Santa Barbara’s location is a strip of land that, at one end, borders the Pacific Ocean; on the other, it climbs into the sudden, steep Santa Ynez Mountains. These two regions are differentiated not only by topography but also by the north-south running U.S. Route 101, the only freeway in the vicinity, but an important one that brings life to the area as it makes its way from north Los Angeles to Washington state’s blustery Olympic Peninsula.
East of U.S. Route 101, visitors bid adieu to checkerboard street plans and any semblance of sensible road design. Neither can be found when driving into Santa Barbara’s hills. A best bet is to purposefully meander the forested slopes dotted with impressive homes. Many find themselves wishing they lived this affluent life, until they’ve seen the other styles of driving offered in Santa Barbara, which arrive in the form of a molasses slow 101 during rush hour and stress-inducing parking most anywhere. Both nearly made me lose my faith in SB.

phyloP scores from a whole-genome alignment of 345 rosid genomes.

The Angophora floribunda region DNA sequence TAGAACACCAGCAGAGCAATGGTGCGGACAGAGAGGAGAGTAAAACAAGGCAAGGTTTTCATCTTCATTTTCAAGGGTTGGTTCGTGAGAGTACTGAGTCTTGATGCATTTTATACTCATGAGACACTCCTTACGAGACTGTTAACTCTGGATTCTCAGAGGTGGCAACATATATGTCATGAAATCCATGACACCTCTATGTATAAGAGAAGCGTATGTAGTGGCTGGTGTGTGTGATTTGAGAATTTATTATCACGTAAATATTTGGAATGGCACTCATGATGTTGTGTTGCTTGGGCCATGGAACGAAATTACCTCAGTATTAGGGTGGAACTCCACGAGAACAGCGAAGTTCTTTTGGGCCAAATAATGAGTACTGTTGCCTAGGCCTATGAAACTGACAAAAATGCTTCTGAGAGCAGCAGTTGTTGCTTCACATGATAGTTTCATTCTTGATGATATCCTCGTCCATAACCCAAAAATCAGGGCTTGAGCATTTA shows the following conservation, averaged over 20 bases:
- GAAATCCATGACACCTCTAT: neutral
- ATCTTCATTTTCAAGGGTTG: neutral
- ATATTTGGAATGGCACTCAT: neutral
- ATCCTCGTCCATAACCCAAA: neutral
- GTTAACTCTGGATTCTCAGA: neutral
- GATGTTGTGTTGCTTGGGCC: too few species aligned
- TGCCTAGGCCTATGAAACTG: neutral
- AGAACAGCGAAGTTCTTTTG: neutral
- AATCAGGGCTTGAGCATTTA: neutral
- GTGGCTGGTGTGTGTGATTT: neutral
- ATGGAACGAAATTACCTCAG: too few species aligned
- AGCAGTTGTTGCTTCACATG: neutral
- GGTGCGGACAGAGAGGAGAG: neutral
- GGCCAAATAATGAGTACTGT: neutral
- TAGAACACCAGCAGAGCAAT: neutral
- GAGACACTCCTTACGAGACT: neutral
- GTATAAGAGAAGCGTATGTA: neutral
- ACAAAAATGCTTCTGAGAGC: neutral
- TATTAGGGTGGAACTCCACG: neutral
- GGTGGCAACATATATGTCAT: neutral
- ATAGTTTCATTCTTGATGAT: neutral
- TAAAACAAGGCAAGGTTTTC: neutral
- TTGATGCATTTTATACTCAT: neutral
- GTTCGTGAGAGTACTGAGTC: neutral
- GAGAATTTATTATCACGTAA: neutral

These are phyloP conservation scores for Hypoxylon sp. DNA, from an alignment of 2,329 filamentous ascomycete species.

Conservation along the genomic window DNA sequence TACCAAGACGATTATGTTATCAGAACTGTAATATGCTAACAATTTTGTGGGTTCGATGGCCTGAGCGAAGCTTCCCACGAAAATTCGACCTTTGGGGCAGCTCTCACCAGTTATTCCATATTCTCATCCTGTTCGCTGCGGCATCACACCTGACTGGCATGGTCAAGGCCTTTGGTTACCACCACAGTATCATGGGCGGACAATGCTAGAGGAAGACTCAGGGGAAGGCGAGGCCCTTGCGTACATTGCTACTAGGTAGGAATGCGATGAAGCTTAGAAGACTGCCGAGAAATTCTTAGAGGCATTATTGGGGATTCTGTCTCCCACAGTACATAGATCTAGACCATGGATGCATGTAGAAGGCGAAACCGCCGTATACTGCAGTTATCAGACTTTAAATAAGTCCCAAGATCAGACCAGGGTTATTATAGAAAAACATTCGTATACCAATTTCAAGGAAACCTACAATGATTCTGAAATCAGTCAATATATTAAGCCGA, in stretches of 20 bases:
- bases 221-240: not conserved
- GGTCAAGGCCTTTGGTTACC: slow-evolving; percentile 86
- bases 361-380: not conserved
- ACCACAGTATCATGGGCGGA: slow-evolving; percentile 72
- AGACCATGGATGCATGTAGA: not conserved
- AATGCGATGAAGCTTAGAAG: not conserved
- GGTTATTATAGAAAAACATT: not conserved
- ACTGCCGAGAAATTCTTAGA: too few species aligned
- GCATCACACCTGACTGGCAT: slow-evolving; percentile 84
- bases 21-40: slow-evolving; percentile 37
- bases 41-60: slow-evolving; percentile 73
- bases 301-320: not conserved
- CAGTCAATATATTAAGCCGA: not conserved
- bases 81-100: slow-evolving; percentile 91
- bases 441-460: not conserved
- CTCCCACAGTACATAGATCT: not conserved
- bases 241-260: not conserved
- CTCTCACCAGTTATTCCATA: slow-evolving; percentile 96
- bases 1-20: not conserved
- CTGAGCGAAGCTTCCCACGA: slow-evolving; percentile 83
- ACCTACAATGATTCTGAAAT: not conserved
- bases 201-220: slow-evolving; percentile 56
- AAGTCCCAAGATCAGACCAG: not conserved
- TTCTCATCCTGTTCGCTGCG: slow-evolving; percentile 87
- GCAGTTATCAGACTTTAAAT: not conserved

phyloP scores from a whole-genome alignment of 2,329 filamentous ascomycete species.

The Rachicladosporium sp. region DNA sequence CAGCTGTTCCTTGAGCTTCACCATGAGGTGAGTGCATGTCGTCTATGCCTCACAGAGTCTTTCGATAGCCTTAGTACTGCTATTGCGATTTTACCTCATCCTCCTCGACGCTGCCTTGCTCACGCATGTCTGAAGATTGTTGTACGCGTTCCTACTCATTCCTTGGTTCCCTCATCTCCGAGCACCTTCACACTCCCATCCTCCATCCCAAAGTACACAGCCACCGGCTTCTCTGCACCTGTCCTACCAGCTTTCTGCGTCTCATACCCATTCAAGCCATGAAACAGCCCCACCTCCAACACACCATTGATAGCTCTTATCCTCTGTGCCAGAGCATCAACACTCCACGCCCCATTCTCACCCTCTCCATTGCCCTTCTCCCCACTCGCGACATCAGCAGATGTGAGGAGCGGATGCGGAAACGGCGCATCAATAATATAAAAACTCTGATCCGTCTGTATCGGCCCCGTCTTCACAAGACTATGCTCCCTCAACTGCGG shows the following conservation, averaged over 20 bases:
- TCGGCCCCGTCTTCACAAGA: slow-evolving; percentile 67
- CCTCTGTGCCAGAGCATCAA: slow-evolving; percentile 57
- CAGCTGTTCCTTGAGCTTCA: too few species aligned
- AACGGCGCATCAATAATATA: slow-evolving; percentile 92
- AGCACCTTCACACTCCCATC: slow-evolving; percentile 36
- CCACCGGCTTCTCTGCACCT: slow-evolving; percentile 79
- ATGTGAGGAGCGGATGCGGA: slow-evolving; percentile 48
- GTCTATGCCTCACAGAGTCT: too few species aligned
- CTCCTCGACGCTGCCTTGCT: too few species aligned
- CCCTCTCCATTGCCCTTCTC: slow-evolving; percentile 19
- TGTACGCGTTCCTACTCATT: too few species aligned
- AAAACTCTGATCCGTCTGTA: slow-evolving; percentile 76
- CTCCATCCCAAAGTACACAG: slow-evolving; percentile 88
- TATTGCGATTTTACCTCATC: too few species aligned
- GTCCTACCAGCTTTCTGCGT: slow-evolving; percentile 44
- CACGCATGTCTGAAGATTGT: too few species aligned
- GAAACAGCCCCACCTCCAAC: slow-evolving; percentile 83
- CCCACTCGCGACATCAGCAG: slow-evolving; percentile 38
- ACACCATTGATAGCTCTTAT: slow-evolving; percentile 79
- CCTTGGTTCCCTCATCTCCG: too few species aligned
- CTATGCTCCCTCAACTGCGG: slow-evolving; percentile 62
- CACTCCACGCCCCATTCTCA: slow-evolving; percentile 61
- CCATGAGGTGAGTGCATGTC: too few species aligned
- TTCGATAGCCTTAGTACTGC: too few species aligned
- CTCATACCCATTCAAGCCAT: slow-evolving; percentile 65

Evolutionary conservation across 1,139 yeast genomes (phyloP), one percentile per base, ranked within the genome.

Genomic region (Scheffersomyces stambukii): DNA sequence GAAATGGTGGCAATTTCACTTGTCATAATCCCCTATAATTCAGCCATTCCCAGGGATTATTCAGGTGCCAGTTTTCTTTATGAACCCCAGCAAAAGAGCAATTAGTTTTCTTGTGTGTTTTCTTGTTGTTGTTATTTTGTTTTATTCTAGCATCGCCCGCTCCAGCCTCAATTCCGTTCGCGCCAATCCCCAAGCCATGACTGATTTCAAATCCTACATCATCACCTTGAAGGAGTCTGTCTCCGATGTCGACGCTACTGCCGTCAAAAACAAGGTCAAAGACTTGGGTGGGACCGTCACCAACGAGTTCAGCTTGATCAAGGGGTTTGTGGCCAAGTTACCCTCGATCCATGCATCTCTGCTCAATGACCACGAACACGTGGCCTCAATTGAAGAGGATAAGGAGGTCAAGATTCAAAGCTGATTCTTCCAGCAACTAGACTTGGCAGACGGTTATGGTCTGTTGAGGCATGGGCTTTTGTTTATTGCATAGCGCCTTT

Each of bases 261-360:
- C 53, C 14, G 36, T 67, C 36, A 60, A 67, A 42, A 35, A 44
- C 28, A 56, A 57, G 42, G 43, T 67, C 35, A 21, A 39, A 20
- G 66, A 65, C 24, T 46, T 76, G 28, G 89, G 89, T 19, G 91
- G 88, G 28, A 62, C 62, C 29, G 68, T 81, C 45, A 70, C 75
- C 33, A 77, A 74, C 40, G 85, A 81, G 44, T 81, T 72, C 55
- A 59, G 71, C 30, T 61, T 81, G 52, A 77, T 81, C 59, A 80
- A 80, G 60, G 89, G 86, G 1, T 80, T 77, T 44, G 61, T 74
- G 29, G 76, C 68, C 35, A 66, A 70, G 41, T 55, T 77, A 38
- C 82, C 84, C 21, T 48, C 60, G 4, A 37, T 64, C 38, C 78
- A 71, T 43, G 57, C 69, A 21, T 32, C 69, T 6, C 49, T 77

Alas, west of the freeway is a Midwestern tourist’s delight: shopping in the form of both chain stores and boutiques, restaurants and bars, beaches and parks, the Santa Barbara Zoo and a selection of hotels. Most attractions lie along the city’s famous State Street; conversations with locals revealed that, outside of State Street, little remains to be discovered. I differ in opinion as I think of the city’s enchanting southern suburbs of Montecito, Summerland and Carpenteria, which have instilled in me more interest than Santa Barbara proper has managed to summon.
The city is charming enough for a long weekend; I picture myself visiting with future family, but perhaps sticking to hidden Butterfly Beach of adjacent Montecito or embracing slow-paced days strolling nearby Carpenteria’s Santa Claus Lane. But I will return, nonetheless.
Learn more about Santa Barbara here.